The new school project would also allow for the creation of a prekindergarten through first grade early learning center at Crocker Farm, including an additional 30 preschool seats. Last year there were 15 children on the preschool waiting list, all of whom were from low income families, Morris said.

Each of the co-located schools in the new building would have their own main offices, teachers, specialists, entryways, playgrounds and cafeterias and would each serve students in grades two through six.

They would share a kitchen, gymnasium, outdoor classroom and space for science and technology projects. The building would be LEED Silver certified and have classrooms equipped with voice amplification systems. “It brings us into the 21st century, granted about 20 years late, in terms of having a high quality learning environment,” Morris said.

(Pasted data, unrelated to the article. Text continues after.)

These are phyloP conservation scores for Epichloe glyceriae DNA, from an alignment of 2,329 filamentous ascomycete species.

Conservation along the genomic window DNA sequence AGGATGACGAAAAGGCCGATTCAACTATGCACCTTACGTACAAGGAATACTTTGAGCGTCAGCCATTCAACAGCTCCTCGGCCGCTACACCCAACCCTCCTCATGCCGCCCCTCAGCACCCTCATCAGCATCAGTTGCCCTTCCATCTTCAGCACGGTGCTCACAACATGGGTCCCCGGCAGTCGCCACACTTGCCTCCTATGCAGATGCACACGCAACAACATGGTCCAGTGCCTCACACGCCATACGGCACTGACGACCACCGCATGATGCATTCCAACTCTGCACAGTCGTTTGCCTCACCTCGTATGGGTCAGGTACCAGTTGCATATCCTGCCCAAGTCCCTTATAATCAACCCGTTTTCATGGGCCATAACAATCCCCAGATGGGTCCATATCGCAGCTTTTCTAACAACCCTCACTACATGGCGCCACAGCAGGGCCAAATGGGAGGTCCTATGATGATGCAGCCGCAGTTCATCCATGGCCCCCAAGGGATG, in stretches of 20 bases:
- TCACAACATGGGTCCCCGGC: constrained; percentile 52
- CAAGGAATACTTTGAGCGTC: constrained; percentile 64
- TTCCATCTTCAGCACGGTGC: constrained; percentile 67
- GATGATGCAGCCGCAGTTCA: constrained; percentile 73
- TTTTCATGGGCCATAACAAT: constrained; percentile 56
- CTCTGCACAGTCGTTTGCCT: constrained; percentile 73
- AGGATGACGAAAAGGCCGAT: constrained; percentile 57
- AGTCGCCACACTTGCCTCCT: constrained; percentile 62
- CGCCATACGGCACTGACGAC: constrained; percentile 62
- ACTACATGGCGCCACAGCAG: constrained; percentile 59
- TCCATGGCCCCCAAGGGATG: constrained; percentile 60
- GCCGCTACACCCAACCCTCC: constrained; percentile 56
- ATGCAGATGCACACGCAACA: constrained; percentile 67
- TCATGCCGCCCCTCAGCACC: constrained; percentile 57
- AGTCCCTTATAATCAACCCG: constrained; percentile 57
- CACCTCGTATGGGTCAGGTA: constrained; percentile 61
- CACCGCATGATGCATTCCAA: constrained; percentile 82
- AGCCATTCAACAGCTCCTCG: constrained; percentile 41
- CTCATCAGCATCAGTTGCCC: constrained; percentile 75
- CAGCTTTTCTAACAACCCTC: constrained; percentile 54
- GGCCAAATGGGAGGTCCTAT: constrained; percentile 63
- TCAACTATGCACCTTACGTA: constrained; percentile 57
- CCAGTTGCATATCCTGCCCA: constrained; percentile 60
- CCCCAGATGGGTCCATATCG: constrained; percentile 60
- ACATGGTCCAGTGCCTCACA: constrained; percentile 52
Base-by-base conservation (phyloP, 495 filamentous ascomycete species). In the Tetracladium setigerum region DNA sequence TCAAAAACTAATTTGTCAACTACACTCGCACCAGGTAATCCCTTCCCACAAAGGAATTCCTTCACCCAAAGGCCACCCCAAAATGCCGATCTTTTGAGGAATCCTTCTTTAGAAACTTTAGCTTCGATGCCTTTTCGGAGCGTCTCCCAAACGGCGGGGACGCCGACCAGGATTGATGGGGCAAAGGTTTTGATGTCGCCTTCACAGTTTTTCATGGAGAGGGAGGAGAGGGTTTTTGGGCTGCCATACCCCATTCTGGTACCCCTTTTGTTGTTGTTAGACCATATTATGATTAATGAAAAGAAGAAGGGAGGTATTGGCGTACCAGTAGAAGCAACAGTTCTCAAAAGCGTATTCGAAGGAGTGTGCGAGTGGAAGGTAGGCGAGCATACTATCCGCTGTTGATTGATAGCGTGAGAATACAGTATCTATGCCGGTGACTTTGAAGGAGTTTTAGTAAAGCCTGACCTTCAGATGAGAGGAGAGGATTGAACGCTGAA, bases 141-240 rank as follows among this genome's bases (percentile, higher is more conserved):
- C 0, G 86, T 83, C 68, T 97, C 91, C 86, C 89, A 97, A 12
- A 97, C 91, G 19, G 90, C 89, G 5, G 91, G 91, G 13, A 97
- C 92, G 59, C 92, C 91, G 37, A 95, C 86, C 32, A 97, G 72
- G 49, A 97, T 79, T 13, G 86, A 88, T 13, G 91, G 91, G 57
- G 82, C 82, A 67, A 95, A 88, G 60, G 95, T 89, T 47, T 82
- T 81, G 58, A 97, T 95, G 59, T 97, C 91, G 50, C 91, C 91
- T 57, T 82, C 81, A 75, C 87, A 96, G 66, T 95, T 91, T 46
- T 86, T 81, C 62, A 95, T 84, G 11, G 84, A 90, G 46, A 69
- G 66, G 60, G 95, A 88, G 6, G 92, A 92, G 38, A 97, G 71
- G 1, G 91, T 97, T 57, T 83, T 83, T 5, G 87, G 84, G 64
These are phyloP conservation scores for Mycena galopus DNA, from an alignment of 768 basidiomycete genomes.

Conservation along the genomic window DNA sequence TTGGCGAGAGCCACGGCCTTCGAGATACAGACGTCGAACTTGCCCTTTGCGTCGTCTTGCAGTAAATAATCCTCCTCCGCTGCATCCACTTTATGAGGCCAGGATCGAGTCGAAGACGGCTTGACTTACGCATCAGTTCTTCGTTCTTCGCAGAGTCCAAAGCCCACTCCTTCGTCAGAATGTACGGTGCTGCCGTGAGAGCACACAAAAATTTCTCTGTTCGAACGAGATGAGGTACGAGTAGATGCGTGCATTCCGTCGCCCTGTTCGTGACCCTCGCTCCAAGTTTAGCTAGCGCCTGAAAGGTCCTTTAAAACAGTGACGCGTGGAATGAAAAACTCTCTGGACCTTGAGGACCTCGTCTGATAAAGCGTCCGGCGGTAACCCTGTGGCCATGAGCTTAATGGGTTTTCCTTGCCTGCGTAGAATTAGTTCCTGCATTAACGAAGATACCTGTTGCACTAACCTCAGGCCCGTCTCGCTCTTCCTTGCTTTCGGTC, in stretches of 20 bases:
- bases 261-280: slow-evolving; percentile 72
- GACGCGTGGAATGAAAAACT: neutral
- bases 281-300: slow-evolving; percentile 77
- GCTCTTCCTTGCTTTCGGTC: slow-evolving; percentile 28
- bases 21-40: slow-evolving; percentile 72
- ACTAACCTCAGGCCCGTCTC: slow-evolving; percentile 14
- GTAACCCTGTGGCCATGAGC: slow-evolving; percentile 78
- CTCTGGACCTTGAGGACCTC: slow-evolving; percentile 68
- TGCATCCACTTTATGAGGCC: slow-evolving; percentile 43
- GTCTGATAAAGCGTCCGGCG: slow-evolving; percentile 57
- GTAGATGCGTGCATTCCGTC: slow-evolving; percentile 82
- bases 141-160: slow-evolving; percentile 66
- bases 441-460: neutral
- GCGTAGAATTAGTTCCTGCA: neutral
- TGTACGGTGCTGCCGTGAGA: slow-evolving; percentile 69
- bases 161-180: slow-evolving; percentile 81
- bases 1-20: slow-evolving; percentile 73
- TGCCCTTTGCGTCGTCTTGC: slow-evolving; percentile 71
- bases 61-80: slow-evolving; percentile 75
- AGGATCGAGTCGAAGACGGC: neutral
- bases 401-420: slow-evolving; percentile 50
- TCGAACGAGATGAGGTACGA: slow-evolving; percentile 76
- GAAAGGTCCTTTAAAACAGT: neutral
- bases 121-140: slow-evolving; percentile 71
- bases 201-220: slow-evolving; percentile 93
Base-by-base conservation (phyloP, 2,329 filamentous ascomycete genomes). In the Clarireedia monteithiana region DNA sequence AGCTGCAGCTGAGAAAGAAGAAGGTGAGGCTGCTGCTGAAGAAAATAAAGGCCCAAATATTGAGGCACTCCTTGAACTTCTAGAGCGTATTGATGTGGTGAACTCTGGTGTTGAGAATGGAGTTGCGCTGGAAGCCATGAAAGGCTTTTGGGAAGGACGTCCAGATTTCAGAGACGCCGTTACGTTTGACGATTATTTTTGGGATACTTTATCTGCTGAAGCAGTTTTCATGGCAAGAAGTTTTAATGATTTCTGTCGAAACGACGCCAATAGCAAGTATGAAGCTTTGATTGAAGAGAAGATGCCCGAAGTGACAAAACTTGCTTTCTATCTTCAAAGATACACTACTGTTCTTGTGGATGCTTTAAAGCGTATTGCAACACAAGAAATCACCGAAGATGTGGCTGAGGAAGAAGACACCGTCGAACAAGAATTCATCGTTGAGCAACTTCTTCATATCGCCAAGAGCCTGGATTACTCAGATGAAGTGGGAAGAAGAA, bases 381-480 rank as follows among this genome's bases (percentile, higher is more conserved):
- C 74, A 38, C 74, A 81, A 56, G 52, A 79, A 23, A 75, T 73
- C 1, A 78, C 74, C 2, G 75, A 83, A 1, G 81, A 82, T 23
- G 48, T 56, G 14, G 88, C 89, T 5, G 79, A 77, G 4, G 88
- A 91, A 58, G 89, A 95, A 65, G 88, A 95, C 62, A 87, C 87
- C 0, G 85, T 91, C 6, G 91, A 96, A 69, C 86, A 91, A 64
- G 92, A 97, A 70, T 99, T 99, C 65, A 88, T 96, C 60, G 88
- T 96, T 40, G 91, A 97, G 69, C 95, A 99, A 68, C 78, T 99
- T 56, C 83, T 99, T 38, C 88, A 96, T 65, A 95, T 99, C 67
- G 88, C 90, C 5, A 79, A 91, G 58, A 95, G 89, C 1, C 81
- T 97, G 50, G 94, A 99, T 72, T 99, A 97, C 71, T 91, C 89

Better options?

But Maria Kopiki, a Crocker Farm parent and member of Save Amherst’s Small Schools, says there’s other, better ways to archive that goal.

“This plan is extremely flawed in many ways and it is extremely expensive,” she said. “It would be something that we would have to live with and it would be very difficult to change for a long time.”

Among her chief concerns is the additional environmental costs of increased bussing. Students from the far reaches of town will be bused through Amherst center to the co-located schools, costing the environment and the taxpayers.